Sand dunes and mega-yardangs on Earth
This image shows four snapshots of surface features found here on Earth, with a corresponding map of where each is located on the globe. The square images were taken by TerraSAR-X, a radar satellite currently in orbit around our planet. Each of the inner squares is approximately 100 km across, each zoomed square is roughly 10 km across (with features down to 18 m resolved), and all are illuminated from the left side of the frame.
Linear dunes are familiar features – we see such sand formations often here on Earth, when the wind picks up and deposits material in characteristic ridged patterns. Boxes a and b show linear sand dunes located in the Great Sand Sea in Egypt and the Namib Desert in Namibia respectively. Both sets of dunes are roughly north-south oriented and are similar in size, but their radar signatures differ due to the properties of the material sitting in between the dune ridges – those shown in box b, in Namibia, are sand-covered, and those in box a, in Egypt, are bare, which causes the radar signal to scatter differently.
Boxes c and d show features known as mega-yardangs, found in the Lut Desert in Iran and the Borkou Desert in Chad respectively. While the aforementioned linear sand dunes are the result of winds moving material around, rocky mega-yardangs are instead created when winds erode soft sediment deposits, often associated with old lakes.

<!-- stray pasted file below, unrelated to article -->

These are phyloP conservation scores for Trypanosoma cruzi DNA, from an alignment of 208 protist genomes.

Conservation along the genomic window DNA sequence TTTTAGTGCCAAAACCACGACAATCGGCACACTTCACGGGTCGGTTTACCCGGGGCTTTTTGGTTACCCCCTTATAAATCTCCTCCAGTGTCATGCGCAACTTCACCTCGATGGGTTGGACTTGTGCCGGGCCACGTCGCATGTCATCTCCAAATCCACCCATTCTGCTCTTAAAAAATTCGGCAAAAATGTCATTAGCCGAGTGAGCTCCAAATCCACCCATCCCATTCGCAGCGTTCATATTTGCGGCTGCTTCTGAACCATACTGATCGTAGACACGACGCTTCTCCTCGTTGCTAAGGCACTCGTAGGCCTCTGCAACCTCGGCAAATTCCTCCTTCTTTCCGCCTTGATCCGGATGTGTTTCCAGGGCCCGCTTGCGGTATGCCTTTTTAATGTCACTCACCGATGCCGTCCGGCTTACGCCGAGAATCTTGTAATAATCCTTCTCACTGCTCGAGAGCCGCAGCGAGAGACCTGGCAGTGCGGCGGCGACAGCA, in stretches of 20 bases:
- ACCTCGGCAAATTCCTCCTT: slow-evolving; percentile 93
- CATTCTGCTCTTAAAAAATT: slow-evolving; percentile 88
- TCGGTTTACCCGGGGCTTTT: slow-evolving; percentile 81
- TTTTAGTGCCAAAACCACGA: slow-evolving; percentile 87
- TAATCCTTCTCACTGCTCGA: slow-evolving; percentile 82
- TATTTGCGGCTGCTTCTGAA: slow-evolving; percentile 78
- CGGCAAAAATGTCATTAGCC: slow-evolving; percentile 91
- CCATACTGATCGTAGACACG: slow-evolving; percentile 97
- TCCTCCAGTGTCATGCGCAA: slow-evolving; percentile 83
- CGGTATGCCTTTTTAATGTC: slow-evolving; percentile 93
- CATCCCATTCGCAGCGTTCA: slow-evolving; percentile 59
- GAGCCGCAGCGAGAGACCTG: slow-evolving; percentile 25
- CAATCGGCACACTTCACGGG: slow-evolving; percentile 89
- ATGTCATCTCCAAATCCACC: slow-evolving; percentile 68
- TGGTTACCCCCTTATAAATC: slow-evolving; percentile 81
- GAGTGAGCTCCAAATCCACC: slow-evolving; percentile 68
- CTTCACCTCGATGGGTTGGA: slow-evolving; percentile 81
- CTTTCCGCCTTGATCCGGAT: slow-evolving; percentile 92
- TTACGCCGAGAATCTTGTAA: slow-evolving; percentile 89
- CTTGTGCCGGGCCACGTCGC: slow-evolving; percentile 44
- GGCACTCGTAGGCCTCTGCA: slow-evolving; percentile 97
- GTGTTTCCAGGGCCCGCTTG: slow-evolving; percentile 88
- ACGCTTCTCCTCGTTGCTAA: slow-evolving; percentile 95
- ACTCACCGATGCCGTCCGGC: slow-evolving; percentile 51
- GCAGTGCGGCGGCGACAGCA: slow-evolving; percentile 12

Scientists have used these images of Earth to learn more about Saturn's moon Titan, a method known as comparative planetology. This is a powerful technique when it is not possible to visit the study site directly, or to view it in high enough resolution. By studying features in detail on Earth, we can learn much about what they might be like elsewhere in our Solar System.
Cassini has been studying the Saturnian system since 2004. Using the RADAR instrument it has shown up to 17% of Titan’s surface to be covered in linear sand dunes. By comparing these TerraSAR-X images of Earth with those taken of Titan by Cassini, scientists have found the first ever evidence for mega-yardangs on Titan, and were able to distinguish between the moon's sand-covered and bare linear dunes. To see the corresponding images of Titan in more detail, click here.